Live with awareness and acceptance in the present moment
No doubt you’ve heard the term ‘mindfulness’ before but perhaps you’ve never fully understood what it means. Mindfulness is a way of thinking and being, which revolves around the practice of awareness, acceptance and living in the present moment. It is a type of meditation but it doesn’t require you to sit crossed-legged, with palms held together as if in prayer. It is something that can be done anywhere, at any time.
Heightened awareness is an important part of mindfulness. This awareness focuses on our thoughts, feelings and physical sensations as they happen. To practise awareness, try to consciously recall your thoughts and label your emotions. It may be helpful to do a ‘body scan’ to recognise your bodily sensations. This involves scanning your body from head to toe, with keen attention, to identify any physical sensations you may be experiencing. By being aware of our thoughts, feelings and sensations, we are able to focus our minds on the here and now, rather than getting lost in escalating thoughts and behaviour.
Non-judgemental acceptance is another important element of mindfulness. When you have accessed your heightened awareness, you are not required to alter, stop, challenge or improve your observations. You can matter-of-factly label your thoughts and emotions, such as, ‘I am thinking that I’m going to stumble over my speech and I feel anxious.’ And you can matter-of-factly describe how your body is responding to your thoughts, such as, ‘I am sweating and my hands are shaking.’ Mindful acceptance simply requires you to be aware of what is going on in the present moment and to acknowledge this as fact. This can take some getting used to, as we often instinctively judge our reactions as ‘good’ or ‘bad’ and we often want to stop something we perceive as negative. Instead, sit with your thoughts, feelings and sensations. However, you don’t need to dwell on them. Bring focus to them by figuratively ‘taking a photo’ then let go of them by watching that photo drift down a stream.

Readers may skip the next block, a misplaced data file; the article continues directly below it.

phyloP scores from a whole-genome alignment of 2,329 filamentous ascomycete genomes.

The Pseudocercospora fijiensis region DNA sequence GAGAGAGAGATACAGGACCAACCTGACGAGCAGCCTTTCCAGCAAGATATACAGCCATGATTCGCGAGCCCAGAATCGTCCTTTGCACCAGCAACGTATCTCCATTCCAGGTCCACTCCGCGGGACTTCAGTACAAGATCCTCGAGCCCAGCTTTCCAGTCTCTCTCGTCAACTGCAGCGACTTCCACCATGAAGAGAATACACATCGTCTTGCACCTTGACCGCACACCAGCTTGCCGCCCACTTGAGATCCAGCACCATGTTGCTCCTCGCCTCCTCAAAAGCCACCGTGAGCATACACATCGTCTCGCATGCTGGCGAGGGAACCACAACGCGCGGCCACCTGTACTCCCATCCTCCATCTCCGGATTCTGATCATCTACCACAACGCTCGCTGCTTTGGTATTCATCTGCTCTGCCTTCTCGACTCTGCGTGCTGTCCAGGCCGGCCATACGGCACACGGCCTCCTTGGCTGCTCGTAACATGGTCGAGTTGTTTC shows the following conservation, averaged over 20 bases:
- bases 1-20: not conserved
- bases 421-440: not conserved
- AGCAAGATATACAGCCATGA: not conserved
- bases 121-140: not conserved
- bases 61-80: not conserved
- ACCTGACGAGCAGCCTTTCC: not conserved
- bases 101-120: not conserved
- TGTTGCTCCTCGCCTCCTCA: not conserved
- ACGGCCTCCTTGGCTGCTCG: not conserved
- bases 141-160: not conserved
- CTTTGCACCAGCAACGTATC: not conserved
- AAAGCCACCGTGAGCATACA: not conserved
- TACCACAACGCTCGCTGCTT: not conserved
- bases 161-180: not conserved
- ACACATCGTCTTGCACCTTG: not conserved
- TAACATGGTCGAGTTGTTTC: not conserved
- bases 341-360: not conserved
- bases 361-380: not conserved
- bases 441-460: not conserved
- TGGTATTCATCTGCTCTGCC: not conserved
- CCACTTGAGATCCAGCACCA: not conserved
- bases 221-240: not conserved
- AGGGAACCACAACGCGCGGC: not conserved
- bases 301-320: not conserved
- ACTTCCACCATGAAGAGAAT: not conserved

The Present Moment
Another important element of mindfulness is living in the present moment. This involves heightening our awareness of any task that we are engaged in. Using our senses is a great way to practise being present in the moment. An example of this includes paying close attention to what someone is saying, noticing their changing facial expressions and listening to the rise and fall of their voice. Another example is being aware of the cool, smooth, heavy feeling of a pen in our hand while writing a letter, as well as the sound of scratches it makes on the paper and the shape of the letters as we write each word.
Mindfulness at Create Balance
The therapists at Create Balance Psychotherapy and Counselling use mindfulness based therapies in conjunction with and to complement a range of other therapies. It is a suitable and effective practice for numerous mental health concerns and is a particularly effective therapeutic intervention for anxiety, depression, addiction, PTSD, OCD and confidence issues. Our therapists will work with you to develop and practise mindfulness skills which can be used not only in moments of distress but also as a new way of thinking and reacting.